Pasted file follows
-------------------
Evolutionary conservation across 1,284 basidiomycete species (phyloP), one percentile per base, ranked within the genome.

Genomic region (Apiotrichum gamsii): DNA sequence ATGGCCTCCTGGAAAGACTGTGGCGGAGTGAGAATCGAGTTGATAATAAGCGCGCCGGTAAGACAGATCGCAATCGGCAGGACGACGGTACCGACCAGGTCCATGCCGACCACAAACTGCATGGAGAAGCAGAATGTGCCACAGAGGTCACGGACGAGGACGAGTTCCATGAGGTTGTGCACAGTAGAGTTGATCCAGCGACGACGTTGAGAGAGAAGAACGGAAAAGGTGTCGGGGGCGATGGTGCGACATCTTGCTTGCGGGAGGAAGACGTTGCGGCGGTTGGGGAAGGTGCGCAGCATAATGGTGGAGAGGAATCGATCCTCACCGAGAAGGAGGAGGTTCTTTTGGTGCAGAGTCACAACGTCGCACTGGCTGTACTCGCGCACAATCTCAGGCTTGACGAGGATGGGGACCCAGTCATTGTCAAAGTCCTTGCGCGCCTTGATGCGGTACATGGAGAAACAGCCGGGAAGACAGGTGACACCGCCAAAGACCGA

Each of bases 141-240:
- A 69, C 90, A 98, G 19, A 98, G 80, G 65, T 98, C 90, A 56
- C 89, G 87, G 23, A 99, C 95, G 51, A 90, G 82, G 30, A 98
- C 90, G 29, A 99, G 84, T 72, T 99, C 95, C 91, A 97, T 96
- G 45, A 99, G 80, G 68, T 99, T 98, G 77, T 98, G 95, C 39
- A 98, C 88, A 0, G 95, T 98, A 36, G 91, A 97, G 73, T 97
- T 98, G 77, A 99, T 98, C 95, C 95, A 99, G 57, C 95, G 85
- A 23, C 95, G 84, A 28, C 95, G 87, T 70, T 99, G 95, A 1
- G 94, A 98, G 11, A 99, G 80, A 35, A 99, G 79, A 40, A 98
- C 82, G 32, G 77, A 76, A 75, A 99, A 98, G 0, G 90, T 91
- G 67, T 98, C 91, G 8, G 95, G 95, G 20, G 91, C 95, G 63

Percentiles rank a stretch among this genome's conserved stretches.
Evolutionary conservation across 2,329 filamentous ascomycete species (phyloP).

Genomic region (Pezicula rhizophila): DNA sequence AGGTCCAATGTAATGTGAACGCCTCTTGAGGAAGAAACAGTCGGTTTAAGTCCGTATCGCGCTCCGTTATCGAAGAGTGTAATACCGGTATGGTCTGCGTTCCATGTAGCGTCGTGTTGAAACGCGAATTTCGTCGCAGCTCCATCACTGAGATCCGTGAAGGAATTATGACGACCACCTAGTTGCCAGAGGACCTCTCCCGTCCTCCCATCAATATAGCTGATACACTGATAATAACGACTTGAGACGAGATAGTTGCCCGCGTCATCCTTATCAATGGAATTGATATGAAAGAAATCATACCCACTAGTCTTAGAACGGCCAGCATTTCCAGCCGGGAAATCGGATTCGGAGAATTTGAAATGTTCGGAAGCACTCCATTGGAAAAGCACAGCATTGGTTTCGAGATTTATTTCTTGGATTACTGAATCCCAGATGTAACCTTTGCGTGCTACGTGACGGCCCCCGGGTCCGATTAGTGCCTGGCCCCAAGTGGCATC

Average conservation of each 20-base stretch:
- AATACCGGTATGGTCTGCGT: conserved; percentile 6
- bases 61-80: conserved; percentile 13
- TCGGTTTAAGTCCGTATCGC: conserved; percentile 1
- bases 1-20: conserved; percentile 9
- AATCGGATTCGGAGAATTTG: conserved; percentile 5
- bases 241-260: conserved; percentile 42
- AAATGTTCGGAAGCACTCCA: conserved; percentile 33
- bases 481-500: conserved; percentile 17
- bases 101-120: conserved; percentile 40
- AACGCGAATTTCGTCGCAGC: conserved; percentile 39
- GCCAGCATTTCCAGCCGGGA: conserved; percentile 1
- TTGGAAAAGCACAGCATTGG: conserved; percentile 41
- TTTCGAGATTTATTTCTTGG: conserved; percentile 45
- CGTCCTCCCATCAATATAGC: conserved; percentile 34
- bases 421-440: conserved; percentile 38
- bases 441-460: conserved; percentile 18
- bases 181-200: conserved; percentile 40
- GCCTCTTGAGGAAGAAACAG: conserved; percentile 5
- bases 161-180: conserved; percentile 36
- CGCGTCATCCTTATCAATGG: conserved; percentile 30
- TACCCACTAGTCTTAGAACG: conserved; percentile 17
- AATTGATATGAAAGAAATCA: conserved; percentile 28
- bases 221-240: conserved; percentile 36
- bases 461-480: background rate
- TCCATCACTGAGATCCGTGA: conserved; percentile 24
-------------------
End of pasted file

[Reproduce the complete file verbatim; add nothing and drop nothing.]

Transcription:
Evolutionary conservation across 1,284 basidiomycete species (phyloP), one percentile per base, ranked within the genome.

Genomic region (Apiotrichum gamsii): DNA sequence ATGGCCTCCTGGAAAGACTGTGGCGGAGTGAGAATCGAGTTGATAATAAGCGCGCCGGTAAGACAGATCGCAATCGGCAGGACGACGGTACCGACCAGGTCCATGCCGACCACAAACTGCATGGAGAAGCAGAATGTGCCACAGAGGTCACGGACGAGGACGAGTTCCATGAGGTTGTGCACAGTAGAGTTGATCCAGCGACGACGTTGAGAGAGAAGAACGGAAAAGGTGTCGGGGGCGATGGTGCGACATCTTGCTTGCGGGAGGAAGACGTTGCGGCGGTTGGGGAAGGTGCGCAGCATAATGGTGGAGAGGAATCGATCCTCACCGAGAAGGAGGAGGTTCTTTTGGTGCAGAGTCACAACGTCGCACTGGCTGTACTCGCGCACAATCTCAGGCTTGACGAGGATGGGGACCCAGTCATTGTCAAAGTCCTTGCGCGCCTTGATGCGGTACATGGAGAAACAGCCGGGAAGACAGGTGACACCGCCAAAGACCGA

Each of bases 141-240:
- A 69, C 90, A 98, G 19, A 98, G 80, G 65, T 98, C 90, A 56
- C 89, G 87, G 23, A 99, C 95, G 51, A 90, G 82, G 30, A 98
- C 90, G 29, A 99, G 84, T 72, T 99, C 95, C 91, A 97, T 96
- G 45, A 99, G 80, G 68, T 99, T 98, G 77, T 98, G 95, C 39
- A 98, C 88, A 0, G 95, T 98, A 36, G 91, A 97, G 73, T 97
- T 98, G 77, A 99, T 98, C 95, C 95, A 99, G 57, C 95, G 85
- A 23, C 95, G 84, A 28, C 95, G 87, T 70, T 99, G 95, A 1
- G 94, A 98, G 11, A 99, G 80, A 35, A 99, G 79, A 40, A 98
- C 82, G 32, G 77, A 76, A 75, A 99, A 98, G 0, G 90, T 91
- G 67, T 98, C 91, G 8, G 95, G 95, G 20, G 91, C 95, G 63

Percentiles rank a stretch among this genome's conserved stretches.
Evolutionary conservation across 2,329 filamentous ascomycete species (phyloP).

Genomic region (Pezicula rhizophila): DNA sequence AGGTCCAATGTAATGTGAACGCCTCTTGAGGAAGAAACAGTCGGTTTAAGTCCGTATCGCGCTCCGTTATCGAAGAGTGTAATACCGGTATGGTCTGCGTTCCATGTAGCGTCGTGTTGAAACGCGAATTTCGTCGCAGCTCCATCACTGAGATCCGTGAAGGAATTATGACGACCACCTAGTTGCCAGAGGACCTCTCCCGTCCTCCCATCAATATAGCTGATACACTGATAATAACGACTTGAGACGAGATAGTTGCCCGCGTCATCCTTATCAATGGAATTGATATGAAAGAAATCATACCCACTAGTCTTAGAACGGCCAGCATTTCCAGCCGGGAAATCGGATTCGGAGAATTTGAAATGTTCGGAAGCACTCCATTGGAAAAGCACAGCATTGGTTTCGAGATTTATTTCTTGGATTACTGAATCCCAGATGTAACCTTTGCGTGCTACGTGACGGCCCCCGGGTCCGATTAGTGCCTGGCCCCAAGTGGCATC

Average conservation of each 20-base stretch:
- AATACCGGTATGGTCTGCGT: conserved; percentile 6
- bases 61-80: conserved; percentile 13
- TCGGTTTAAGTCCGTATCGC: conserved; percentile 1
- bases 1-20: conserved; percentile 9
- AATCGGATTCGGAGAATTTG: conserved; percentile 5
- bases 241-260: conserved; percentile 42
- AAATGTTCGGAAGCACTCCA: conserved; percentile 33
- bases 481-500: conserved; percentile 17
- bases 101-120: conserved; percentile 40
- AACGCGAATTTCGTCGCAGC: conserved; percentile 39
- GCCAGCATTTCCAGCCGGGA: conserved; percentile 1
- TTGGAAAAGCACAGCATTGG: conserved; percentile 41
- TTTCGAGATTTATTTCTTGG: conserved; percentile 45
- CGTCCTCCCATCAATATAGC: conserved; percentile 34
- bases 421-440: conserved; percentile 38
- bases 441-460: conserved; percentile 18
- bases 181-200: conserved; percentile 40
- GCCTCTTGAGGAAGAAACAG: conserved; percentile 5
- bases 161-180: conserved; percentile 36
- CGCGTCATCCTTATCAATGG: conserved; percentile 30
- TACCCACTAGTCTTAGAACG: conserved; percentile 17
- AATTGATATGAAAGAAATCA: conserved; percentile 28
- bases 221-240: conserved; percentile 36
- bases 461-480: background rate
- TCCATCACTGAGATCCGTGA: conserved; percentile 24